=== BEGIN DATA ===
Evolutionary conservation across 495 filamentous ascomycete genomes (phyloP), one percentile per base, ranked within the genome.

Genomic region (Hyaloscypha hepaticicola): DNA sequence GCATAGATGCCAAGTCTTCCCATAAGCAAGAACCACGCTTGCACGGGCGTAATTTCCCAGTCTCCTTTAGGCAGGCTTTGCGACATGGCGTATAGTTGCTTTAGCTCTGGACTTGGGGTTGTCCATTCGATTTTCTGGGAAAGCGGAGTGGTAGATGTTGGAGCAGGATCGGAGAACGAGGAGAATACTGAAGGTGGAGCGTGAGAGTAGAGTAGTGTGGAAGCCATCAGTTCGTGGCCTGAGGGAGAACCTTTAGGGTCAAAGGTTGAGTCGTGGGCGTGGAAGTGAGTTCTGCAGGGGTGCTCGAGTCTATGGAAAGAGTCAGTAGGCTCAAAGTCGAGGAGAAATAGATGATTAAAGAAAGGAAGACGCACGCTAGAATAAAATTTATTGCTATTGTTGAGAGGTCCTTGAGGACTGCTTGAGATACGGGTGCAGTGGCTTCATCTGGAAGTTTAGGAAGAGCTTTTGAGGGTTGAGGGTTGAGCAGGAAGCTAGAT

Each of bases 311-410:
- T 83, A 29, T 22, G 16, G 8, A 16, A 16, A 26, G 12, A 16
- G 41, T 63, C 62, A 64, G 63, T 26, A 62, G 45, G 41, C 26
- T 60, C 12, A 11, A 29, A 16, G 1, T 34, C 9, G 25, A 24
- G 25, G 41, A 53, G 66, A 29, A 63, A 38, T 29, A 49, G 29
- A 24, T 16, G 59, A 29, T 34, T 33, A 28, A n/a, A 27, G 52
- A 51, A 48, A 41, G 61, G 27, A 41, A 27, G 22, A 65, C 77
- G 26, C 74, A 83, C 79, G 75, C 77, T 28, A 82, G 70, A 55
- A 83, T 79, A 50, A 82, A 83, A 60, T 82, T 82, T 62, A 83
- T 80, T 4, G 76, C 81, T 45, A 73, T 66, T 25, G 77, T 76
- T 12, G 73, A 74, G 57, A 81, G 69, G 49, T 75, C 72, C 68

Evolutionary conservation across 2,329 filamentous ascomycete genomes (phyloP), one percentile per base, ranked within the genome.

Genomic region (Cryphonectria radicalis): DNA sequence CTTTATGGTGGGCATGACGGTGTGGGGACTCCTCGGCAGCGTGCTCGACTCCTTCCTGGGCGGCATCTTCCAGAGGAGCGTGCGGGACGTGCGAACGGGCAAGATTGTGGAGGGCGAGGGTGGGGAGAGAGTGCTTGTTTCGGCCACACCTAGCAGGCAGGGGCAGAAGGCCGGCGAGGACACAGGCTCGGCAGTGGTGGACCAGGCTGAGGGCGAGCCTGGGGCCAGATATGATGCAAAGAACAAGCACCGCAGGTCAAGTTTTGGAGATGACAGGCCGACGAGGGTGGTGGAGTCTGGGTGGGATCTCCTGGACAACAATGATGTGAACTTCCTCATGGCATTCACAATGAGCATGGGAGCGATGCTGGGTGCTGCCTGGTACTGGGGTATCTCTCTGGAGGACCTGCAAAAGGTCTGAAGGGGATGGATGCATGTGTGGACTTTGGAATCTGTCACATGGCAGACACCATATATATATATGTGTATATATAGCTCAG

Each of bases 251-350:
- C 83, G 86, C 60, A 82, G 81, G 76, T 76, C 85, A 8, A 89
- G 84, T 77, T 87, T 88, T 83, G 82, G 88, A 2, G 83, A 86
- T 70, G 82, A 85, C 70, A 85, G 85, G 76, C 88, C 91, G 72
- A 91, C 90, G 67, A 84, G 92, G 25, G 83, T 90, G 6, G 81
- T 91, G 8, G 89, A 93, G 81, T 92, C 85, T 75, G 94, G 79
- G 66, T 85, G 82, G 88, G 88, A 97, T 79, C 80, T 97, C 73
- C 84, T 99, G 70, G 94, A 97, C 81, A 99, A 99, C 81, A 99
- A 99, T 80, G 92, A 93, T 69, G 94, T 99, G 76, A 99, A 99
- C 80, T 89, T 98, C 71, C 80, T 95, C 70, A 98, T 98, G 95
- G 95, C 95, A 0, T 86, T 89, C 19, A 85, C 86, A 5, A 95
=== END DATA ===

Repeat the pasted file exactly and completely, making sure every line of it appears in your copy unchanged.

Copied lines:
Evolutionary conservation across 495 filamentous ascomycete genomes (phyloP), one percentile per base, ranked within the genome.

Genomic region (Hyaloscypha hepaticicola): DNA sequence GCATAGATGCCAAGTCTTCCCATAAGCAAGAACCACGCTTGCACGGGCGTAATTTCCCAGTCTCCTTTAGGCAGGCTTTGCGACATGGCGTATAGTTGCTTTAGCTCTGGACTTGGGGTTGTCCATTCGATTTTCTGGGAAAGCGGAGTGGTAGATGTTGGAGCAGGATCGGAGAACGAGGAGAATACTGAAGGTGGAGCGTGAGAGTAGAGTAGTGTGGAAGCCATCAGTTCGTGGCCTGAGGGAGAACCTTTAGGGTCAAAGGTTGAGTCGTGGGCGTGGAAGTGAGTTCTGCAGGGGTGCTCGAGTCTATGGAAAGAGTCAGTAGGCTCAAAGTCGAGGAGAAATAGATGATTAAAGAAAGGAAGACGCACGCTAGAATAAAATTTATTGCTATTGTTGAGAGGTCCTTGAGGACTGCTTGAGATACGGGTGCAGTGGCTTCATCTGGAAGTTTAGGAAGAGCTTTTGAGGGTTGAGGGTTGAGCAGGAAGCTAGAT

Each of bases 311-410:
- T 83, A 29, T 22, G 16, G 8, A 16, A 16, A 26, G 12, A 16
- G 41, T 63, C 62, A 64, G 63, T 26, A 62, G 45, G 41, C 26
- T 60, C 12, A 11, A 29, A 16, G 1, T 34, C 9, G 25, A 24
- G 25, G 41, A 53, G 66, A 29, A 63, A 38, T 29, A 49, G 29
- A 24, T 16, G 59, A 29, T 34, T 33, A 28, A n/a, A 27, G 52
- A 51, A 48, A 41, G 61, G 27, A 41, A 27, G 22, A 65, C 77
- G 26, C 74, A 83, C 79, G 75, C 77, T 28, A 82, G 70, A 55
- A 83, T 79, A 50, A 82, A 83, A 60, T 82, T 82, T 62, A 83
- T 80, T 4, G 76, C 81, T 45, A 73, T 66, T 25, G 77, T 76
- T 12, G 73, A 74, G 57, A 81, G 69, G 49, T 75, C 72, C 68

Evolutionary conservation across 2,329 filamentous ascomycete genomes (phyloP), one percentile per base, ranked within the genome.

Genomic region (Cryphonectria radicalis): DNA sequence CTTTATGGTGGGCATGACGGTGTGGGGACTCCTCGGCAGCGTGCTCGACTCCTTCCTGGGCGGCATCTTCCAGAGGAGCGTGCGGGACGTGCGAACGGGCAAGATTGTGGAGGGCGAGGGTGGGGAGAGAGTGCTTGTTTCGGCCACACCTAGCAGGCAGGGGCAGAAGGCCGGCGAGGACACAGGCTCGGCAGTGGTGGACCAGGCTGAGGGCGAGCCTGGGGCCAGATATGATGCAAAGAACAAGCACCGCAGGTCAAGTTTTGGAGATGACAGGCCGACGAGGGTGGTGGAGTCTGGGTGGGATCTCCTGGACAACAATGATGTGAACTTCCTCATGGCATTCACAATGAGCATGGGAGCGATGCTGGGTGCTGCCTGGTACTGGGGTATCTCTCTGGAGGACCTGCAAAAGGTCTGAAGGGGATGGATGCATGTGTGGACTTTGGAATCTGTCACATGGCAGACACCATATATATATATGTGTATATATAGCTCAG

Each of bases 251-350:
- C 83, G 86, C 60, A 82, G 81, G 76, T 76, C 85, A 8, A 89
- G 84, T 77, T 87, T 88, T 83, G 82, G 88, A 2, G 83, A 86
- T 70, G 82, A 85, C 70, A 85, G 85, G 76, C 88, C 91, G 72
- A 91, C 90, G 67, A 84, G 92, G 25, G 83, T 90, G 6, G 81
- T 91, G 8, G 89, A 93, G 81, T 92, C 85, T 75, G 94, G 79
- G 66, T 85, G 82, G 88, G 88, A 97, T 79, C 80, T 97, C 73
- C 84, T 99, G 70, G 94, A 97, C 81, A 99, A 99, C 81, A 99
- A 99, T 80, G 92, A 93, T 69, G 94, T 99, G 76, A 99, A 99
- C 80, T 89, T 98, C 71, C 80, T 95, C 70, A 98, T 98, G 95
- G 95, C 95, A 0, T 86, T 89, C 19, A 85, C 86, A 5, A 95